Since there's no shortage of good, name-brand cases for the Nexus 7, it's generally not a bad idea to be wary of the cheapies. But after getting a heads up from Bob Severns (the guy who presses the buttons on our podcast), I decided to give a pair of $4 Nanum cases a go. Having never heard of "Nanum" before, I was skeptical of how good this extremely affordable duo would be.
While this isn't the first time we've looked at one of those "plug this in your TV and make it better!" Android-powered gadgets, it is the first one that can add some interesting features to your existing set for such a small price. Also unlike other solutions, the SmartStick is – as its name suggests – merely a stick that plugs into the HDMI port of your television.
A few days ago, a pair of apps called RemotePlay and RemotePlayM by new Android developer Piddas21, a subsidiary of Taiwanese Quanta Computer, hit the Play Store ahead of SXSW. The idea is great - media and document sharing in real-time, across multiple platforms, such as Android, iOS, and Windows 8. Want to easily stream a video from your Nexus 4 to your iPad? No problem - it should be as simple as dragging it to a bucket with your iPad's name on it, and voila - you're watching a video on the big screen.
Electronic Arts seems to be one of the most disliked game developers on any platform, so it doesn't take much for the internet to rise up in anger against them. The release of Real Racing 3 with its heavy in-app purchases was reason enough to hurl some vitriol at EA. However, the game is free to try and there are a ton of officially licensed cars to drive. So is it really that bad?
When I first read the specs and saw pictures of the MeMO Pad Smart, the only thing that popped into my mind was this is just like a TF300, minus the dock. It was beyond me why ASUS would even build a tablet that is essentially identical to one of its other tablets. Sure, the price is $50 lower, but still – is there really a market for this?
I imagine that, like me, the majority of you also judged this tablet based merely on the spec sheet.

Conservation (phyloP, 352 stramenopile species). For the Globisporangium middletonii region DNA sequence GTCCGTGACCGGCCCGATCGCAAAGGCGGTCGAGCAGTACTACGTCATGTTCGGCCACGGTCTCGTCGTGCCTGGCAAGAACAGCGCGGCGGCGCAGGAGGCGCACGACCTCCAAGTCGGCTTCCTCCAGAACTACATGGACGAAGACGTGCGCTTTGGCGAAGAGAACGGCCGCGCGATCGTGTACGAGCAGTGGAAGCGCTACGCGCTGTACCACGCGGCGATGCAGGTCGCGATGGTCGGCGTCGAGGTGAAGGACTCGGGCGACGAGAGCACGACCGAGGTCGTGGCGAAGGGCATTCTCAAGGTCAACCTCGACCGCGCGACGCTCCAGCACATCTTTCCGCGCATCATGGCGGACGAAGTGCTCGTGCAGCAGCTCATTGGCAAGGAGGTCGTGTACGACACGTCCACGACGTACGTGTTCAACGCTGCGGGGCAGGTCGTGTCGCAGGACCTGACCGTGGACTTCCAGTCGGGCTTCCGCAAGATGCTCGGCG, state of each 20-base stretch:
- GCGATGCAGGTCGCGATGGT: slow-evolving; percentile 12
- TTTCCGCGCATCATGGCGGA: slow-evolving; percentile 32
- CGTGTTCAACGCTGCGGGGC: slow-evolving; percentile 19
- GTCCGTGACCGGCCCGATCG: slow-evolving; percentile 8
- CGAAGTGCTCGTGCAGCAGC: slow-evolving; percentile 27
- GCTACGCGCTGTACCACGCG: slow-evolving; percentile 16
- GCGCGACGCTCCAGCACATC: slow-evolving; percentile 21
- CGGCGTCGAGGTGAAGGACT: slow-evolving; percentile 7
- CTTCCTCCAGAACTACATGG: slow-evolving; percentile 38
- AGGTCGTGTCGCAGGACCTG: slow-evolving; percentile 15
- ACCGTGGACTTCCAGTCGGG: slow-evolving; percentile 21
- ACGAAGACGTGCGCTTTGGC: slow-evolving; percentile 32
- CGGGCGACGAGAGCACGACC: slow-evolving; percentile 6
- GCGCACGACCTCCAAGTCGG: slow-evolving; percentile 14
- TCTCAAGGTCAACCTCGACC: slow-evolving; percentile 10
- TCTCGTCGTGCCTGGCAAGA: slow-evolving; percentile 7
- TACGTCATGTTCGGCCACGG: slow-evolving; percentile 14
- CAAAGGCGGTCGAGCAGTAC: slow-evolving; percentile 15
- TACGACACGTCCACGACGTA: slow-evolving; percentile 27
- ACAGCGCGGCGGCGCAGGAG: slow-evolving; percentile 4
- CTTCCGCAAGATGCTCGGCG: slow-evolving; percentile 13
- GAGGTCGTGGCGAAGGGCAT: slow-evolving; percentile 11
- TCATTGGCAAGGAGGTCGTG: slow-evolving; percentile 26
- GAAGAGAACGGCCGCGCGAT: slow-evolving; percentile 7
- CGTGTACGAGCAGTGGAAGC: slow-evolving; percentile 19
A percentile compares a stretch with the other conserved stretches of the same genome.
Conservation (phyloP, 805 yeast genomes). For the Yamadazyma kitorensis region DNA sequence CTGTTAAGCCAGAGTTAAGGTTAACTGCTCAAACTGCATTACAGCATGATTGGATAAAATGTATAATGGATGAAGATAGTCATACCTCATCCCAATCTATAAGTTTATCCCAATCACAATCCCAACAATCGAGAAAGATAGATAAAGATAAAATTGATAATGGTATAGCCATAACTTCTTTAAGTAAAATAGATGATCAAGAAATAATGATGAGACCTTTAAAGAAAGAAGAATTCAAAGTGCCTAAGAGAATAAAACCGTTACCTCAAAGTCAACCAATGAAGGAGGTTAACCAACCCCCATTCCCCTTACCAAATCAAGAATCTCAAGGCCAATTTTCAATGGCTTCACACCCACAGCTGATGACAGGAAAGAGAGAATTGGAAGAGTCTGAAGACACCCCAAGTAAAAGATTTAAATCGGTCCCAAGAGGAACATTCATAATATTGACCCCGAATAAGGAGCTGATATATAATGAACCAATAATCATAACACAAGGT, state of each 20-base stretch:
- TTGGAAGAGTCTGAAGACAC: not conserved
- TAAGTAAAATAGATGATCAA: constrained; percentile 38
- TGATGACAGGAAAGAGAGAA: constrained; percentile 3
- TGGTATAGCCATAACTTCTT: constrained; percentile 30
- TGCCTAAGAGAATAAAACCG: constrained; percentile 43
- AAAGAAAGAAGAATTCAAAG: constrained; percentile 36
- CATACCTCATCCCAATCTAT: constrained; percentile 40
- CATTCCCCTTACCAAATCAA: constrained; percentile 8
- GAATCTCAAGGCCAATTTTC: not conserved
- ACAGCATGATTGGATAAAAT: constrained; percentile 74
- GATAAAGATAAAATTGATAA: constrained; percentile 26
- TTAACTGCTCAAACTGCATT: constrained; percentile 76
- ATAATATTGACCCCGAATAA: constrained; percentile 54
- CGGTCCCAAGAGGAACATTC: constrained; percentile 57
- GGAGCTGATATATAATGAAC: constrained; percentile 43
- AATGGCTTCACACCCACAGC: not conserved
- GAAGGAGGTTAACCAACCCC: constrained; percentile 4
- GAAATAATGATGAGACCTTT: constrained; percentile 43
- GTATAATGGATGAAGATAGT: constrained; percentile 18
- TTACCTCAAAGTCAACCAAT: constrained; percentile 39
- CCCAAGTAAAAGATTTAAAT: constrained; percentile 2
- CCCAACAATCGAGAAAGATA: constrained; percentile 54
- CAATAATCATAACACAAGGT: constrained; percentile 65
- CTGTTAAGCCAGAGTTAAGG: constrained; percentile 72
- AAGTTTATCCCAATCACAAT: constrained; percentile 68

When we first covered Adobe's "new" Photoshop Touch for smartphones, we were skeptical - after all, the tablet version wasn't cheap, a and an extra five bucks for what was essentially the same app seemed like a bit of a rip-off. (Adobe isn't exactly known for their reasonable pricing in any case.) But after using it extensively, I can say that not only is it worth every penny, it's worth it even if you already own the tablet version.
Since the Nexus 10 was released last October, I've been hunting for great accessories to go with it. There's no word on the official-looking dock we saw in Google's "Happy Holidays" video, nor has there been even a mumble about the flip cover we spotted when the Verge got an exclusive hands-on.
Personally, I'm fine without the flip cover, and I can do without the dock, but having owned Samsung's sleeve for the original Galaxy Tab 10.1, I wanted to find some sort of stylish carrier for my slick new 10" tablet.
When it comes to device protection, there's a very large niche that wants to keep things simple. Protection without bulk is really a necessity for so many, otherwise they'd rather just keep their phone naked. Enter the Ultra Thin Air case from Spigen ($19.99), one of the most minimal cases you can get for the N4.
This contest is now over.
The final results are listed below. If you've won, you will be contacted in the near future.
In a world where Samsung and Apple dominate the smartphone sphere, and multi-billion dollar companies like Sony, LG, and Motorola struggle to maintain single-digit market share, it's rather easy to convince yourself that real innovation and excellence costs lots of money. And, as an extension of that thought process, that there's little reason to look outside the current crop of popular phone makers.
But you'd be wrong.
Known mostly in the United States for its Blu-ray players (yes, really), Oppo is a Chinese electronics maker that is easily ignored.
Google's Matias Duarte elicited some knowing chuckles when he revealed the existence of a wireless charging orb shortly before the Nexus 4 launched. Duarte came over to Google from Palm, which developed a similar accessory for the Pre called the Touchstone. The Nexus 4 Orb took its sweet time showing up in the Play Store, but it's finally on sale for $60.
Is there any universe in which spending that kind of cash on a phone charger is reasonable?